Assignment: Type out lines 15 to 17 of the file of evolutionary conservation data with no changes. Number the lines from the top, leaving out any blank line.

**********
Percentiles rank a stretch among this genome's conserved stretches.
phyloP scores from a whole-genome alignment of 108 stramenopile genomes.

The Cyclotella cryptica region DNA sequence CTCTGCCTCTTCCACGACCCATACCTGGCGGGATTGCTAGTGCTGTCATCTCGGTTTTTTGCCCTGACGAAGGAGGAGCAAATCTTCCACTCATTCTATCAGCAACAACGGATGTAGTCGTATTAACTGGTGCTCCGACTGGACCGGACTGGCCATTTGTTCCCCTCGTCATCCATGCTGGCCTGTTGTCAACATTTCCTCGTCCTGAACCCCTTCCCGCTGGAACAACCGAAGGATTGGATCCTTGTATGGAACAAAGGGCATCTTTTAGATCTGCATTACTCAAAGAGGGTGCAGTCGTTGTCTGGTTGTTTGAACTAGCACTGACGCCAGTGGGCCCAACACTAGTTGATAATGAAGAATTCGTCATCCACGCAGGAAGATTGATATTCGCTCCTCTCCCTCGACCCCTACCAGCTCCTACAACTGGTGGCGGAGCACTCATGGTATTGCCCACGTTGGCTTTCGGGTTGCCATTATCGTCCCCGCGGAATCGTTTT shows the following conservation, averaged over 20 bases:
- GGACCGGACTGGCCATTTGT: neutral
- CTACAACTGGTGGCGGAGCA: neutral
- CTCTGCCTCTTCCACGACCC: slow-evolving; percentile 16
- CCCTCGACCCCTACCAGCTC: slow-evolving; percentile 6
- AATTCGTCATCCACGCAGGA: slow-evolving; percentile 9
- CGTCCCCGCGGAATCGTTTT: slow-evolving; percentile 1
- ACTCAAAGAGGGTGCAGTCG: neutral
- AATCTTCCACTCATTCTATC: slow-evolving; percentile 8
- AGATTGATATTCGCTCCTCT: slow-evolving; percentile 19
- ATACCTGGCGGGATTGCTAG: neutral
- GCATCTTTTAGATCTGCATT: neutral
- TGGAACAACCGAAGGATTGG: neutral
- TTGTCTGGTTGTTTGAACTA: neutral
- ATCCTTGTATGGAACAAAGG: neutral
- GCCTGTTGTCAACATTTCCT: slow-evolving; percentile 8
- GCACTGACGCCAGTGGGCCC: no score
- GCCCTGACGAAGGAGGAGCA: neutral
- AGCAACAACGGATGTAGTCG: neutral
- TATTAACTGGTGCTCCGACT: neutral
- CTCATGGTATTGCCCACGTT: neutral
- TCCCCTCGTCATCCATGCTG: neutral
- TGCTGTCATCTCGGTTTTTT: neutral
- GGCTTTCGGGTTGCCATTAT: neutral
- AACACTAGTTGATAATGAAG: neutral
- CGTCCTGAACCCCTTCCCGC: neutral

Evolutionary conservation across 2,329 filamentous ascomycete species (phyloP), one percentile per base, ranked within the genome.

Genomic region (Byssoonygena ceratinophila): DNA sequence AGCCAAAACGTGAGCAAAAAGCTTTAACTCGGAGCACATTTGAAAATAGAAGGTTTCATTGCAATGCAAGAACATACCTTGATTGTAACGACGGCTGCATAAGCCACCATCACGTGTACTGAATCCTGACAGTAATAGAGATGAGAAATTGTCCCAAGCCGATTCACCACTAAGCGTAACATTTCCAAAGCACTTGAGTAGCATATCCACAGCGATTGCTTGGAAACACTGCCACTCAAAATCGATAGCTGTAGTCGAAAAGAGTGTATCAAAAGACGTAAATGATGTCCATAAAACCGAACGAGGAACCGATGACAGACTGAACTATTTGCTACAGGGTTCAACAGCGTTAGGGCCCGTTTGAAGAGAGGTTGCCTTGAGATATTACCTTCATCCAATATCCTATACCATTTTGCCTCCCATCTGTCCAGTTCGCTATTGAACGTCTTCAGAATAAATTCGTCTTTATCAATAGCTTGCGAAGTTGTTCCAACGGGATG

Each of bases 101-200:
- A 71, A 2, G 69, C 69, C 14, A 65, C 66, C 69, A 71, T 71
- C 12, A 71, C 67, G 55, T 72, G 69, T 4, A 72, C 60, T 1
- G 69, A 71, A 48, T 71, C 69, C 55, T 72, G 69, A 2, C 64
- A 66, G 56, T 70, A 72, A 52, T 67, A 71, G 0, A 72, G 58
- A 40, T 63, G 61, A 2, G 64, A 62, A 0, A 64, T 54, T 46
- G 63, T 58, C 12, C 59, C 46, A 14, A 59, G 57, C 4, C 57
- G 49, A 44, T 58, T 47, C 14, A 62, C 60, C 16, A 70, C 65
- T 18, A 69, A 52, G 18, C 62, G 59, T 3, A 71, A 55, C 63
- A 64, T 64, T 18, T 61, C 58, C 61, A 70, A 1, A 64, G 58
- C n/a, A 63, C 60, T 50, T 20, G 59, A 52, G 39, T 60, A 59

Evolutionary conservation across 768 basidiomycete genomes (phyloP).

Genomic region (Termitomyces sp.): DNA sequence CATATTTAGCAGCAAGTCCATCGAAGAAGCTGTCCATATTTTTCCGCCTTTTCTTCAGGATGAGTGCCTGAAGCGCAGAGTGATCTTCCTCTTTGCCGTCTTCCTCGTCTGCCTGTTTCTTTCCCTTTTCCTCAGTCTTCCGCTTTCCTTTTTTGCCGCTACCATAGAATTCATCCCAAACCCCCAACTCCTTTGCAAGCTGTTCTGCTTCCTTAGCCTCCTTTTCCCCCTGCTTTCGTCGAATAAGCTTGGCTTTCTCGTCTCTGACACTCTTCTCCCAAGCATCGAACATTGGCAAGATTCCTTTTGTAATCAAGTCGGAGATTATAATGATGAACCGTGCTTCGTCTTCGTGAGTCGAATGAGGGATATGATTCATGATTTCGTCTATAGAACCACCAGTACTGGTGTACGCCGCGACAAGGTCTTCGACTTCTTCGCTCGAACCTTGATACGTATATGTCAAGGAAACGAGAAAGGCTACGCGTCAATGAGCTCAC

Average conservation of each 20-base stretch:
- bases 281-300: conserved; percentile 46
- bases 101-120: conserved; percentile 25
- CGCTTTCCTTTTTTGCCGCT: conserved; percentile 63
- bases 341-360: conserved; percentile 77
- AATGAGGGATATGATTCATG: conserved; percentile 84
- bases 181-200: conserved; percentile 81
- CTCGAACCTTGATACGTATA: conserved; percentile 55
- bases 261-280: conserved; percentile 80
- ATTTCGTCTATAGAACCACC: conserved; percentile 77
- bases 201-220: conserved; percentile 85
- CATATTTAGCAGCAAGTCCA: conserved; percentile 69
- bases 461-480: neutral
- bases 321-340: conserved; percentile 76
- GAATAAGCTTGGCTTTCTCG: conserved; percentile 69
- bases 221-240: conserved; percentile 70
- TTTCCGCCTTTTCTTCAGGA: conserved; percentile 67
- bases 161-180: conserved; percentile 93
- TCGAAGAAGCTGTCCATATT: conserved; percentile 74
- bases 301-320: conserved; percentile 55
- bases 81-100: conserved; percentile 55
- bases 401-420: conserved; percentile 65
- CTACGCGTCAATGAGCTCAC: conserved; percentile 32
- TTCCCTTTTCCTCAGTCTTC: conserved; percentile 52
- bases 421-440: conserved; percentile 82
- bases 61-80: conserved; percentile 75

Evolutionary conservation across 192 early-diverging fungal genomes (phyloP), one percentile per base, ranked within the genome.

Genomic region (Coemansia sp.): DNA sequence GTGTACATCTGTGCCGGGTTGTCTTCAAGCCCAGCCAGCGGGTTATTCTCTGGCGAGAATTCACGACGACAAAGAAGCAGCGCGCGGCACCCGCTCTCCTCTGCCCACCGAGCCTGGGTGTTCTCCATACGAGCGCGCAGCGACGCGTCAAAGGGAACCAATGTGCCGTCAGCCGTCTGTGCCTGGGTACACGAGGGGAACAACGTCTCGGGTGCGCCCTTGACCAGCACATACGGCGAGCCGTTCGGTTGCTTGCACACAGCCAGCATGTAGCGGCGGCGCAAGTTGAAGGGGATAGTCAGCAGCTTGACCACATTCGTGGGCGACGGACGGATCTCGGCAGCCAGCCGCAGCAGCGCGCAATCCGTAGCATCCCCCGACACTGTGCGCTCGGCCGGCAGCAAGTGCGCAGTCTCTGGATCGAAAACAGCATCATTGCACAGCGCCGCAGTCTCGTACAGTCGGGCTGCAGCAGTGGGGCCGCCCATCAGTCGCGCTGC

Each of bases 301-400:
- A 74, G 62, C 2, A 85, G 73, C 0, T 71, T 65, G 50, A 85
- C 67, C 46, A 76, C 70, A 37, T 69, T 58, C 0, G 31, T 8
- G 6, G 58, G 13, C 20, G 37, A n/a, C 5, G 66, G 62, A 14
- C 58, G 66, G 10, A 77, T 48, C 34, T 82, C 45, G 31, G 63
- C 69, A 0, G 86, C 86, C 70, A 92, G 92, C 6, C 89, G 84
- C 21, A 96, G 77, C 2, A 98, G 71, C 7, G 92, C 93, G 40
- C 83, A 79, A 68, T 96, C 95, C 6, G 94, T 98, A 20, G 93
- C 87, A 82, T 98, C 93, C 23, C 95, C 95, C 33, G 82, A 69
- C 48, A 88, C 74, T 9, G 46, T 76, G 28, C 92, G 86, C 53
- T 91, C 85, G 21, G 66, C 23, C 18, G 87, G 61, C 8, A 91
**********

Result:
- TGGAACAACCGAAGGATTGG: neutral
- TTGTCTGGTTGTTTGAACTA: neutral
- ATCCTTGTATGGAACAAAGG: neutral